Muscle knots can develop almost anywhere on the body where muscle or fascia is present.

Places where muscle knots commonly occur include:

- Calf muscles

- Lower back

- Neck

- Shins

- Shoulders

The most common source of muscle knots is the trapezius muscle. Tension and knots in the trapezius muscles often occur due to stress and poor posture as we have discussed above.

So whilst very common, muscle knots shouldn’t be seen as normal and they aren’t harmless they can restrict movement and they will often cause the muscles around the area to tighten up to prevent more injury and pain. They are quite persistent and most will remain until the knotted area is broken up and the muscles are loosened and circulation returns to the constricted area. If left untreated, the muscle tissue will continue to lose elasticity and cause postural stress that is hard to reverse.

Muscle knots can also cause additional symptoms, including:

- Jaw pain

- Lower back pain

- Ringing in the ears

- Tension headaches* (*as I will try to explain below when talking about trigger points and referred pain.)

Causes; common causes of muscle knots include:

- Stress and tension

- Injuries related to lifting and repetitive motion

- Poor posture

- Prolonged bed rest or sitting without stretching

Is a Muscle Knot a Trigger Point and what is this referral pain stuff?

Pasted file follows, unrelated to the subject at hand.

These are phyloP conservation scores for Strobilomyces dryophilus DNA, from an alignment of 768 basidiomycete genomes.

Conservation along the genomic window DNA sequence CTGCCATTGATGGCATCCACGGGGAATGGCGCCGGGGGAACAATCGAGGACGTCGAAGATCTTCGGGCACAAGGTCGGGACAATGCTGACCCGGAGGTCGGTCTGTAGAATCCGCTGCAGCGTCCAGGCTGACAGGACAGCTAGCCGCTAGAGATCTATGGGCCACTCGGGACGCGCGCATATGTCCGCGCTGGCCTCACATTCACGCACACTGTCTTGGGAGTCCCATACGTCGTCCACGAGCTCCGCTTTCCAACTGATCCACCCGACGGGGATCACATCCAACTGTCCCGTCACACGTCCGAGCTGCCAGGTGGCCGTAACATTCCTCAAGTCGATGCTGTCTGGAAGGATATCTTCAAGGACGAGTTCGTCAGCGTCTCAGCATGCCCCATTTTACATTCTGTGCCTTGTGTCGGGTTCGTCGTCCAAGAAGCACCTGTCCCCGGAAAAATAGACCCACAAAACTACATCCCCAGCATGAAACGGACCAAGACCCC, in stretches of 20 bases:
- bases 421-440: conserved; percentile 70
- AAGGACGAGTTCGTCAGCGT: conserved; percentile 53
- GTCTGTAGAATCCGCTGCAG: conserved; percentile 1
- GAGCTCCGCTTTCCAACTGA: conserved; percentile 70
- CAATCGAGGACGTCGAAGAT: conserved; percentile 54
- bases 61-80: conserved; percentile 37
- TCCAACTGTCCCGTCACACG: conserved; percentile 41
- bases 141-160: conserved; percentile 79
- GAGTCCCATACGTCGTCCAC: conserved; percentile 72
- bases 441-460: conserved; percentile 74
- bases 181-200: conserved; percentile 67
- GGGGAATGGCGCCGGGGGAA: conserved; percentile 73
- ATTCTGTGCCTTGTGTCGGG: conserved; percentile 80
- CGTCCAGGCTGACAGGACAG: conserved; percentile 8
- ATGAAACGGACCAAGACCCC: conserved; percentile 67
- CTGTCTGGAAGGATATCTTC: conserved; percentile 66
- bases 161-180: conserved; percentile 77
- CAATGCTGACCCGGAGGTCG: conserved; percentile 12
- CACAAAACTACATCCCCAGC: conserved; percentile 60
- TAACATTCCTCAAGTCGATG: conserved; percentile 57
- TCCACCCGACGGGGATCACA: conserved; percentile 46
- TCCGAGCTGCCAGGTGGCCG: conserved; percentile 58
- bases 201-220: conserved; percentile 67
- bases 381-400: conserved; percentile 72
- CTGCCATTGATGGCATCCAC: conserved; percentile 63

Is a muscle knot a trigger point again it’s a yes and no answer, the medical term for a muscle knots is a myofascial trigger point, however not all knots or lumps are trigger points.

A muscle knot may twitch or move when it is pressed, this symptom helps differentiate a trigger point from a tender point. A tender point is an area that hurts only in the pressed location, and the pain does not radiate to other muscles. As a sports therapist one of the tools required is to know by feel the difference between these types and also the common areas that trigger points cause referred pain.

The name ‘trigger point’ is derived from the fact that often pressing on them will cause referred or ‘triggered’ pain, which spreads from the point/knot to nearby muscles.

Doctors classify trigger points as either active or latent, an active trigger point is like an active volcano it’s already going off you don’t have to touch the trigger point itself for it to be painful. Latent trigger points are only painful if someone presses them think of it as your dormant volcano it’s there but not erupting with pain yet.

Both can cause referred pain, the most common example of this is a knot or trigger point in the upper trapezius, when pressed people often feel a pain in the temple. Most likely this is because the muscle knot is blocking good blood flow to the head and when pressed it blocks the blood supply even further, however equally when fully cleared people often feel much clearer and report less tension and stress headaches.

Who is more at risk of getting knots?

The most at risk group as you can guess from reading this article is people who have a more sedentary lifestyle and on top of this, those who have or carry bad posture. There are a couple of other risk factors that doctors have identified which mean people may be more likely to experience trigger points. These include:

- A diet that lacks a variety of vitamins and minerals